Internal Family Systems

The young adult man laughs as he listens to an unseen person, possibly a counselor.

The second pillar that supports authentic communication is Internal Family Systems (IFS), developed by Richard Schwartz, a powerful ways to understand yourself, heal and grow.

Our psyches are made up of different parts, sometimes called subpersonalities or inner voices. Each part has its own perspective, feelings, needs, memories, and goals. For example, one part might have an intense desire to share something vulnerable while another part is terrified to speak up. We all have parts like the inner critic, the wounded child, the people pleaser, the fierce controller, and the judge.

In group, we find it useful to speak for our parts  rather than from our parts because it helps us self-regulate. For example, we might say, “A part of me wants to share something I found hurtful because I want understanding. Another part of me is terrified that I won’t belong.” Understanding our parts helps build connection to Self.

The goal of IFS is to help us recognize our spiritual center, or Self, which is grounded in connection, compassion, creativity, clarity, curiosity, calm, confidence and courage. We all have two basic types of parts—protectors who want to keep us safe from pain, and exiles or wounded parts that experience pain and shame.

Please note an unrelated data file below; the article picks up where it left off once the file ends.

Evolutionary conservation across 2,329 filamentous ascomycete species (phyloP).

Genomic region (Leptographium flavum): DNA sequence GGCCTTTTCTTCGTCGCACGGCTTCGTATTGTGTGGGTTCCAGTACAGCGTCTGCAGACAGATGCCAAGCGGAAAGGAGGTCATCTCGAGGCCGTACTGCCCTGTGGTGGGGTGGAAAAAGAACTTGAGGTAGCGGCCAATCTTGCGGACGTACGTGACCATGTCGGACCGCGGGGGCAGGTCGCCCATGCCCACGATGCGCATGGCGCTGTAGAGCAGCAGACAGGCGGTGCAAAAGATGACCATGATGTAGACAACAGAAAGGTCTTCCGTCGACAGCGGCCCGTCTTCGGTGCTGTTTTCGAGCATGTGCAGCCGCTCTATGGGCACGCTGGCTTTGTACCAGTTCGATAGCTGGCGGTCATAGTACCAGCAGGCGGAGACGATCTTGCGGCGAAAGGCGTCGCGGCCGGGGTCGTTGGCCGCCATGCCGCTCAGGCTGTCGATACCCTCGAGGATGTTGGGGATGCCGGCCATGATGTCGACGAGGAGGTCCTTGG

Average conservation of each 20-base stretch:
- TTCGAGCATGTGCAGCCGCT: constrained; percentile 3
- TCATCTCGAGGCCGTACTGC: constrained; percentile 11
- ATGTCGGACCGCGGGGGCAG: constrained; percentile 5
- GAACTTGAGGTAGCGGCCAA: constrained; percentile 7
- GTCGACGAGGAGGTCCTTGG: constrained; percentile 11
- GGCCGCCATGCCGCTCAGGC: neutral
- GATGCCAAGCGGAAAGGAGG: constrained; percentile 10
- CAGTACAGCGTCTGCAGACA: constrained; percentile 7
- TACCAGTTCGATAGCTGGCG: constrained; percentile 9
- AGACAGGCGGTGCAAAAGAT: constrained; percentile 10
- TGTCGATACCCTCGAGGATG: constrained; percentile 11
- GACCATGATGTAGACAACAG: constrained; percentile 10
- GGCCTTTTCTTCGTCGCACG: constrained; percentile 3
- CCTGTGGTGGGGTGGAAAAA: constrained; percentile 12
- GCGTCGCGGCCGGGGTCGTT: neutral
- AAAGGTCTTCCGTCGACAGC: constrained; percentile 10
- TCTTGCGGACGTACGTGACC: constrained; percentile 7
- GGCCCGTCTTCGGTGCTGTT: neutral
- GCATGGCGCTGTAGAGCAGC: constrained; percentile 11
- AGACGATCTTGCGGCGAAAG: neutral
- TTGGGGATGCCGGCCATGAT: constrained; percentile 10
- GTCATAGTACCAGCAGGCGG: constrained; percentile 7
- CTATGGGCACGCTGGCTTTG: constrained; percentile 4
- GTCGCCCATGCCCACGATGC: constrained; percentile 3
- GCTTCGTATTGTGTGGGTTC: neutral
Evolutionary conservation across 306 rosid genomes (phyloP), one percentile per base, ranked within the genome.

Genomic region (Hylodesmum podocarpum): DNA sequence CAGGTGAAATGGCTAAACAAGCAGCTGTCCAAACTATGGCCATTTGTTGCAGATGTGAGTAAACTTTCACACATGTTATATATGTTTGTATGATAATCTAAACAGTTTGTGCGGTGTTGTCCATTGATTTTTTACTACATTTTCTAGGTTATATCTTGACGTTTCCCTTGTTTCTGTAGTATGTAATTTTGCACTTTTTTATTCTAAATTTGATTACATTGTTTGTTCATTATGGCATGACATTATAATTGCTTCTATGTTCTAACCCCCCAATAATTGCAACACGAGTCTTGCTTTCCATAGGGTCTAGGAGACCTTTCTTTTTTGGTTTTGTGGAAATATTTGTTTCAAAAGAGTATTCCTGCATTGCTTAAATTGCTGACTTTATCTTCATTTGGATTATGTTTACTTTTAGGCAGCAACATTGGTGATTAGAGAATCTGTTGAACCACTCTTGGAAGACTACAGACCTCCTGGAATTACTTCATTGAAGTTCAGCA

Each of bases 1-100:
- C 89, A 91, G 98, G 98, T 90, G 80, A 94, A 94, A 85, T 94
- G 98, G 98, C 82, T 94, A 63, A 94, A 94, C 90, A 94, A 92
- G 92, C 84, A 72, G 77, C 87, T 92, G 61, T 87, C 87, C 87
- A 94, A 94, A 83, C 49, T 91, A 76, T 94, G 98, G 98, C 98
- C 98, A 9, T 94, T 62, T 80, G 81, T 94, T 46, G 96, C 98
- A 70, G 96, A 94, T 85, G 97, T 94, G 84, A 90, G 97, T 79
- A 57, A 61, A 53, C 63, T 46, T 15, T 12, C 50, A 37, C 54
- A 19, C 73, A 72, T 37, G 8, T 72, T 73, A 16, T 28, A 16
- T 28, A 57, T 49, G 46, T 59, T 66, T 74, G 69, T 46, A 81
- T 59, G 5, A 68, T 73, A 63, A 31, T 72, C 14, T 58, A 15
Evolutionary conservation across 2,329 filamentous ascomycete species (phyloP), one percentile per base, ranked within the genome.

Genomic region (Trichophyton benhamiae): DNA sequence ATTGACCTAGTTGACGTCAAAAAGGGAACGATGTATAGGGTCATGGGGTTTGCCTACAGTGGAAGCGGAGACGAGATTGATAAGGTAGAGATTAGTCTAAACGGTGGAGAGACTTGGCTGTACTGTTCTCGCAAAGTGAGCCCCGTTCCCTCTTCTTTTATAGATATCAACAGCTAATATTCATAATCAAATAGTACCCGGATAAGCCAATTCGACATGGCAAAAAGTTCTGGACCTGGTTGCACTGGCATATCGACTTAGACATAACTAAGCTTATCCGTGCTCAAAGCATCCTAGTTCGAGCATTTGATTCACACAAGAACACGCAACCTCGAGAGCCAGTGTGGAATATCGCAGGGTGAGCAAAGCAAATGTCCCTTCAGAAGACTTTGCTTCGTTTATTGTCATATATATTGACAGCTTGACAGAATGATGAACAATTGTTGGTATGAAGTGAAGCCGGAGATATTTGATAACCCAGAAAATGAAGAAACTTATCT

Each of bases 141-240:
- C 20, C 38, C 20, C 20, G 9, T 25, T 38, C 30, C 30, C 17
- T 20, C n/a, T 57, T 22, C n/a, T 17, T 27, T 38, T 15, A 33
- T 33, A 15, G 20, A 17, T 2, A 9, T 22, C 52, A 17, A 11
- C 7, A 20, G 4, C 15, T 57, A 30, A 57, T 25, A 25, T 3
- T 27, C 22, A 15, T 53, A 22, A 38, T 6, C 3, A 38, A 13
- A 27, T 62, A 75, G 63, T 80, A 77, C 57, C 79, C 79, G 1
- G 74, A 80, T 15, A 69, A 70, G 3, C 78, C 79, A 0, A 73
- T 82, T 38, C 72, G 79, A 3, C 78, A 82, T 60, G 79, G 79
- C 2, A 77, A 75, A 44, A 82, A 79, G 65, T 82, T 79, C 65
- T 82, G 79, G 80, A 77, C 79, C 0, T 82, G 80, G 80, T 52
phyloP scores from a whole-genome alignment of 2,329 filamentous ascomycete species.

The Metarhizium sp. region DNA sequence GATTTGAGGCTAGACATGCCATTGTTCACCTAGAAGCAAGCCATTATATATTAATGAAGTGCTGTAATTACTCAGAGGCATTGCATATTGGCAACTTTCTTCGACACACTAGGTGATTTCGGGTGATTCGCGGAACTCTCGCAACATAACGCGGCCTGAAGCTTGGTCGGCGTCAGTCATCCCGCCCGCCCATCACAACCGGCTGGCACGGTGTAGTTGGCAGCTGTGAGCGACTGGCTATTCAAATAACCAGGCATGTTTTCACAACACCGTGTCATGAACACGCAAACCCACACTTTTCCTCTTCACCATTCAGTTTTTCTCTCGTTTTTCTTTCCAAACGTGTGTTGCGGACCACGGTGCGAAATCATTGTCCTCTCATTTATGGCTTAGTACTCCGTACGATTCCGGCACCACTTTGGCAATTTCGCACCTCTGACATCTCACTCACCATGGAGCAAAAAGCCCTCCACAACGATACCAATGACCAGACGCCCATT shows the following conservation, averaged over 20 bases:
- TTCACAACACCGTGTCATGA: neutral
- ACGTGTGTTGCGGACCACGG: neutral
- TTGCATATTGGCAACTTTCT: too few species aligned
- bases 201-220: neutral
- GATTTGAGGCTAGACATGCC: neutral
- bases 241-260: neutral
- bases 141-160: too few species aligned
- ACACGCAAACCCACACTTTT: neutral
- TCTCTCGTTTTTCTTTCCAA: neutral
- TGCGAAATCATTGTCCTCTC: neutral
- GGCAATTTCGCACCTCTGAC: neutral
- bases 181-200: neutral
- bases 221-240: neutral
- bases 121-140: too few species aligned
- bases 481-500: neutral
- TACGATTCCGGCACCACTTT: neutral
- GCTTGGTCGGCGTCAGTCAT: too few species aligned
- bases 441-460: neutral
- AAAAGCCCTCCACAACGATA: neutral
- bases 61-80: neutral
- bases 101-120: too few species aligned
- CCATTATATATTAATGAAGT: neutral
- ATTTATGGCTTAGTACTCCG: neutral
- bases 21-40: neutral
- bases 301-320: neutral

We can learn to speak from Self energy, by developing an empathic relationship with each of our parts, and helping our wounded parts to heal.

The group learns to befriend defense mechanisms so that all parts of all people are welcome. We do this by slowing down and establishing a clear and present focus on the body, so that our experience can be metabolized. We digest the past by harvesting and integrating what is happening in the present.

And in the present moment, we feel into our body, we open to sensations and feelings, we engage, and we connect deeply to ourselves and others.

To learn about the third pillar of authentic communication, explore the Here and Now.